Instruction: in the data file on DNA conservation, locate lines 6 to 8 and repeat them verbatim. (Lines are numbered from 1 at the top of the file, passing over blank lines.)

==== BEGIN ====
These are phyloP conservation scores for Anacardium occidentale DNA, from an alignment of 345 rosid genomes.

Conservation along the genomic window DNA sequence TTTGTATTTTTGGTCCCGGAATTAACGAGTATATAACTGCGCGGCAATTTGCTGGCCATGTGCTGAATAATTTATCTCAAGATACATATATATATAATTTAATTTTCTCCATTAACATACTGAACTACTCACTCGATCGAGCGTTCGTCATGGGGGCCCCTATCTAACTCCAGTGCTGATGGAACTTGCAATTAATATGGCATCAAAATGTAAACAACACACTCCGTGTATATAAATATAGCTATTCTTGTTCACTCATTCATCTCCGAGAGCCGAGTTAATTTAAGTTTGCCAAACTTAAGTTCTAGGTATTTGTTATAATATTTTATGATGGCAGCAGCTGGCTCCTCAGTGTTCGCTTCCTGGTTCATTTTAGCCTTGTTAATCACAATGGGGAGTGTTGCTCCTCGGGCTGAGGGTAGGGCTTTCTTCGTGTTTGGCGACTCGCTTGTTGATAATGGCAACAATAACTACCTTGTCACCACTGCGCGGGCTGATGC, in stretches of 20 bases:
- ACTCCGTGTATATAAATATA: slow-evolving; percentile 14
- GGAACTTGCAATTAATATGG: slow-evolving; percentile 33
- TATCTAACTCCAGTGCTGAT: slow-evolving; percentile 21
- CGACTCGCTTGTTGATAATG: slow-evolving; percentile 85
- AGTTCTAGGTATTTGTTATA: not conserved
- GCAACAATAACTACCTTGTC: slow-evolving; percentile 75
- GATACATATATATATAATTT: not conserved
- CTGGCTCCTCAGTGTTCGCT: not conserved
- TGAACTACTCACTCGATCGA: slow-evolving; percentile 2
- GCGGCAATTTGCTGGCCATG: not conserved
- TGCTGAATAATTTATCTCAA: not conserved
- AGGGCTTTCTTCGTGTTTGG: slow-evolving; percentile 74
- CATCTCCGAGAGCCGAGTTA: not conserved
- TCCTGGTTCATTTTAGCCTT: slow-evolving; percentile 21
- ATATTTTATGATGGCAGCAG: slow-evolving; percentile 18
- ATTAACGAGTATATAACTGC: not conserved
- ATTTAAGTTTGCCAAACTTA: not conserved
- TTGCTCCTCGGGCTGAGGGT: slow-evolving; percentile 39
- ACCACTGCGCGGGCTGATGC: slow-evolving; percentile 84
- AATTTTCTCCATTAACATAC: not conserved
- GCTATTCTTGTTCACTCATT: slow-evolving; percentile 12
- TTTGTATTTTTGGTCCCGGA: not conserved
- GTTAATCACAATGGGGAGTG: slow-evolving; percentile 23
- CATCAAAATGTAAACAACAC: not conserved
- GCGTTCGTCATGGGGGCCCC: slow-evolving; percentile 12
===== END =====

- CGACTCGCTTGTTGATAATG: slow-evolving; percentile 85
- AGTTCTAGGTATTTGTTATA: not conserved
- GCAACAATAACTACCTTGTC: slow-evolving; percentile 75